Our lab is currently brimming with polychaetologists (those working with the polychaeta, the bristle worms), as we’re in the middle of this year’s PolyNor workshop (Polychaete diversity in the Norwegian Sea).
The making of plans
The Polychaete pack gathered
The colourful family Phyllodocidae is one of the groups we are working on
We have eleven participants (five nationalities) here, and all are working hard to assign names to animals, fill up our lists of material to be cataloged into the University Museum’s collections, accumulation data for their own research projects, and selecting material suitable for barcoding through the NORBOL-project.
A Paranaitis wahlbergi
A member of the family Sabellidae
The majority of the samples that we are working on have been collected through the MAREANO-programme, but we are supplementing with material collected around Bergen, closer to the coast and into the fjords, and material collected around Svalbard.
Phylogenetics course 2014
This week was dedicated to phylogenetics. In five intensive sessions on the computer lab, students were practising exercises using a range of different software packages. The main purpose with the course is to get some hands-on experience with the work-flow from phylogenetic data to phylogenetic trees and their interpretation. Course instructors were teachers and PhD-students associated with the Invertebrate Collections.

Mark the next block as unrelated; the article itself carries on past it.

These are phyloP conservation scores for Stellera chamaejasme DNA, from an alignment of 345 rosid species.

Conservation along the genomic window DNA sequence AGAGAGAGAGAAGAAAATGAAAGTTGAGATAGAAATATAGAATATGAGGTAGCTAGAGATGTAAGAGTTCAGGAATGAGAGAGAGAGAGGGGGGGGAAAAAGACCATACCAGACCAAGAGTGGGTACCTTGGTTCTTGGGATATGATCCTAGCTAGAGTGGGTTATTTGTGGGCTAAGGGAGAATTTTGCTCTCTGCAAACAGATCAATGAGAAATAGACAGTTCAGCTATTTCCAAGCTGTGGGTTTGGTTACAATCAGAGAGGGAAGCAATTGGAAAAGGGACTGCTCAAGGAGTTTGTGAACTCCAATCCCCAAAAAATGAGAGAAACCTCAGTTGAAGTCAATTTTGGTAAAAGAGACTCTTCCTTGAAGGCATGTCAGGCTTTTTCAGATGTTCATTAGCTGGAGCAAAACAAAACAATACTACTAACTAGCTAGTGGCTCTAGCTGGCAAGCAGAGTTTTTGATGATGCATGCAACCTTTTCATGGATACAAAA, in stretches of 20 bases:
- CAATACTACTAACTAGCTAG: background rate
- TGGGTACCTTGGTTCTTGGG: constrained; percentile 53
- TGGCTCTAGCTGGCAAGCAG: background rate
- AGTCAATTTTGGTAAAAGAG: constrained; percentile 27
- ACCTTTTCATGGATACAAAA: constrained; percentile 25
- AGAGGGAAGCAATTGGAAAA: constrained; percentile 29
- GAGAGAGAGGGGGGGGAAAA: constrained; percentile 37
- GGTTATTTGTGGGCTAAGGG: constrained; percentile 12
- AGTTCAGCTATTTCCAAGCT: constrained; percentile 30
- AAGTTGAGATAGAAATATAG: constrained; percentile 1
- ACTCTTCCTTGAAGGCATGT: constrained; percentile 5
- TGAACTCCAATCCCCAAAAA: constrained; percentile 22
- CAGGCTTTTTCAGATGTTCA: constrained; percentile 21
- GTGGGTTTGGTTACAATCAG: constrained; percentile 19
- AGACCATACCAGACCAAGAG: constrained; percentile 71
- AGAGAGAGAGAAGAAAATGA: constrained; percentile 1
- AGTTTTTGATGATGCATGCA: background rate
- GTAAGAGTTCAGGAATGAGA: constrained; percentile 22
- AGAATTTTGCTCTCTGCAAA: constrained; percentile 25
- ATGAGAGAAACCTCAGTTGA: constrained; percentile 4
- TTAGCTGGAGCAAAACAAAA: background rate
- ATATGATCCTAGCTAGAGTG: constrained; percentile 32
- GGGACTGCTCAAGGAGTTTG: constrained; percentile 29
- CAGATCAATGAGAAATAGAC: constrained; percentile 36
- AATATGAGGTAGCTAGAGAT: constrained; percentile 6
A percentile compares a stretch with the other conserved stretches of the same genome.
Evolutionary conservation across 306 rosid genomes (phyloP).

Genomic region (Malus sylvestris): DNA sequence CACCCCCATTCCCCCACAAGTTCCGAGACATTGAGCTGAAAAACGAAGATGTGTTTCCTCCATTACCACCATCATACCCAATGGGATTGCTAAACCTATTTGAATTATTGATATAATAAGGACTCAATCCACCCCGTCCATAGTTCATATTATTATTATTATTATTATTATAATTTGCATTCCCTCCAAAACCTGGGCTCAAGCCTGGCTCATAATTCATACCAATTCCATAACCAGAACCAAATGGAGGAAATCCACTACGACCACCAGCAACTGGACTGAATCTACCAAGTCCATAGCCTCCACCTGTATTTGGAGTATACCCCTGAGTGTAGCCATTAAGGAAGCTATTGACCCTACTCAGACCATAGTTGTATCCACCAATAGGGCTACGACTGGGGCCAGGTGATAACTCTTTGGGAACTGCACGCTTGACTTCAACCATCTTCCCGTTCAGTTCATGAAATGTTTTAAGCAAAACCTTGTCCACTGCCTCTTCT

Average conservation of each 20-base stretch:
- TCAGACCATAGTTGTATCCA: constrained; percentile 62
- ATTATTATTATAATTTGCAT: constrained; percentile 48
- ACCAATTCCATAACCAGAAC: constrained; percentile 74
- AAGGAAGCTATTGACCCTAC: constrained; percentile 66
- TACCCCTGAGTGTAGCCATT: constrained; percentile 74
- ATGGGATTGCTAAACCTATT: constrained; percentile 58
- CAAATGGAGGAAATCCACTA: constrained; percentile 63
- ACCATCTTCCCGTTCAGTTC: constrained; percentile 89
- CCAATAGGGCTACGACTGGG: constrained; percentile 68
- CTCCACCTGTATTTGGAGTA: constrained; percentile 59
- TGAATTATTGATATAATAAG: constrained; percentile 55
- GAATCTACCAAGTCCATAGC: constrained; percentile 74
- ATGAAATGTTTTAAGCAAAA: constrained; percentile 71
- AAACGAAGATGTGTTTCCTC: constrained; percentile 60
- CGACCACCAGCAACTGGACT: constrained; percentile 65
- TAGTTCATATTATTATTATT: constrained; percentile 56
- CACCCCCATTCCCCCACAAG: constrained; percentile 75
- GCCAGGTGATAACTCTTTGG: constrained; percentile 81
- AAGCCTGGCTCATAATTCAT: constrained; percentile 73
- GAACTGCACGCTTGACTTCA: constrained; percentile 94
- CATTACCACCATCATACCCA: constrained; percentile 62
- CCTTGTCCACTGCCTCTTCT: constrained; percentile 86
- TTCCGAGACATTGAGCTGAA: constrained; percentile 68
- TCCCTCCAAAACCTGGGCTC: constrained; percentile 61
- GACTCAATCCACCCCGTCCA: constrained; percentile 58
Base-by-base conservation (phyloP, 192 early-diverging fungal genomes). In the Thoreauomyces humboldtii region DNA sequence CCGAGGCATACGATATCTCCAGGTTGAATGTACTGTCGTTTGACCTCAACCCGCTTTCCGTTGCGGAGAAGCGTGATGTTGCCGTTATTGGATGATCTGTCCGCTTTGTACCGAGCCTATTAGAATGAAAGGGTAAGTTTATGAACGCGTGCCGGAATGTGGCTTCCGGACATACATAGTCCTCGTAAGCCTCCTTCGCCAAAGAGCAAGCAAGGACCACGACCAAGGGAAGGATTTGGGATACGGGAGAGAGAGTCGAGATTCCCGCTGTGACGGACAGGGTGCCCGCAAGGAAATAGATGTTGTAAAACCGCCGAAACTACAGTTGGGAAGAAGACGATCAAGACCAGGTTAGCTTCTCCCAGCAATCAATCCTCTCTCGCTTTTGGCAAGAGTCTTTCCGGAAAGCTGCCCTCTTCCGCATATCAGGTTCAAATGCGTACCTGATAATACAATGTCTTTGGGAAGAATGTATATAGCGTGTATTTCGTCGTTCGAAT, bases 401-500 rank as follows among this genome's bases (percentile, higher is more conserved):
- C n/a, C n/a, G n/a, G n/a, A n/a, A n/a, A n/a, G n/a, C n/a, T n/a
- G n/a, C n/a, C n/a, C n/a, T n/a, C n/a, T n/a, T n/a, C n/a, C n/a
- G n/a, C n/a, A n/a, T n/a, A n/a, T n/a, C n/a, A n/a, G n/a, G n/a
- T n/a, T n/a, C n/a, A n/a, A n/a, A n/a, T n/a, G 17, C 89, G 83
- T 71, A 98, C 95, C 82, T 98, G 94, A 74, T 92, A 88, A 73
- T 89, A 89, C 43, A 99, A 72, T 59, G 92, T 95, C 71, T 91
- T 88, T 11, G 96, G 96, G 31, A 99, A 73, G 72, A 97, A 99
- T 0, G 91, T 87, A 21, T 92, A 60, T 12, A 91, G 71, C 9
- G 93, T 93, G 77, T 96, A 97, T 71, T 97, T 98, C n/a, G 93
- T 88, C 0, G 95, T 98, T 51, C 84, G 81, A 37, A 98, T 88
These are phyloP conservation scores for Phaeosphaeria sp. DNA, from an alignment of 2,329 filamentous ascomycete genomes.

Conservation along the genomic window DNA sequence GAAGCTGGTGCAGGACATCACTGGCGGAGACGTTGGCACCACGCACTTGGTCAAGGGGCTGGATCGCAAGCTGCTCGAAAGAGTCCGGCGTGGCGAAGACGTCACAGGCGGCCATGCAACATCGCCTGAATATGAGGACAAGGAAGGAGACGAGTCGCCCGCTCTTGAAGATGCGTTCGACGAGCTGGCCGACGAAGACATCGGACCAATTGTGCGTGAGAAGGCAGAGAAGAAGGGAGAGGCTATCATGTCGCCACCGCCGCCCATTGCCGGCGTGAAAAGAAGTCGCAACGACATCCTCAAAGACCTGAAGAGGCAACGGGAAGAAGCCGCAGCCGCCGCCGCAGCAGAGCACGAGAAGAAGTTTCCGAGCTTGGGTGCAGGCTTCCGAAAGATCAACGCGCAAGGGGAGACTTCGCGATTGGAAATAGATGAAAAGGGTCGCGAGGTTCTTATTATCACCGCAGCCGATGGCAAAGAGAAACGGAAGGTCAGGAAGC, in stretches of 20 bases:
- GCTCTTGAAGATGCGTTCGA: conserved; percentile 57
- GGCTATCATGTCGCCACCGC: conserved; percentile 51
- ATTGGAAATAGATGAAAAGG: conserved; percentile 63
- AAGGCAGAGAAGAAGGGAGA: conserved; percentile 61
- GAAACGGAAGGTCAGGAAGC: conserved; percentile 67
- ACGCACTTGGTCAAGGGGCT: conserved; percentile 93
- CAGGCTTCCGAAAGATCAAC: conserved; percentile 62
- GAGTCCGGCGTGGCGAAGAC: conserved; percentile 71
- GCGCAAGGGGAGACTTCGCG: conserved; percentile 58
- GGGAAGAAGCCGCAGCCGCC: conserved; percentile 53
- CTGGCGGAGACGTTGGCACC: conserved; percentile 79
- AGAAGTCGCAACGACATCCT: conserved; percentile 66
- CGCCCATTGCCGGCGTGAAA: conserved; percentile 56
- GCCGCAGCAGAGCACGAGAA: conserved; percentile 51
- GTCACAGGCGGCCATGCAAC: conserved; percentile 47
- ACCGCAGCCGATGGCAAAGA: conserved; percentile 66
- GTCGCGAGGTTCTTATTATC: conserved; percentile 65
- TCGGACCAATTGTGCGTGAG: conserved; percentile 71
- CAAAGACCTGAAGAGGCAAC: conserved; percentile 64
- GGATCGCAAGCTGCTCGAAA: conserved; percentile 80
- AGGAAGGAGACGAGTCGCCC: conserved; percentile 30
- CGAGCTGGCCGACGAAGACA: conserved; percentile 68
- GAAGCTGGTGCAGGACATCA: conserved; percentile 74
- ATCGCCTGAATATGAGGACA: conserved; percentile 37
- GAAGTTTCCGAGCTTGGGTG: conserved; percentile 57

The course is also open for students in the internordic Research School in Bioinformatics run by four university museums in Norway: ForBio. In addition to students from UiB, this year we also had visitors from the Universities of Iceland, University of Copenhagen, Gothenburg University, University of Oulu, and the University of Salford, UK.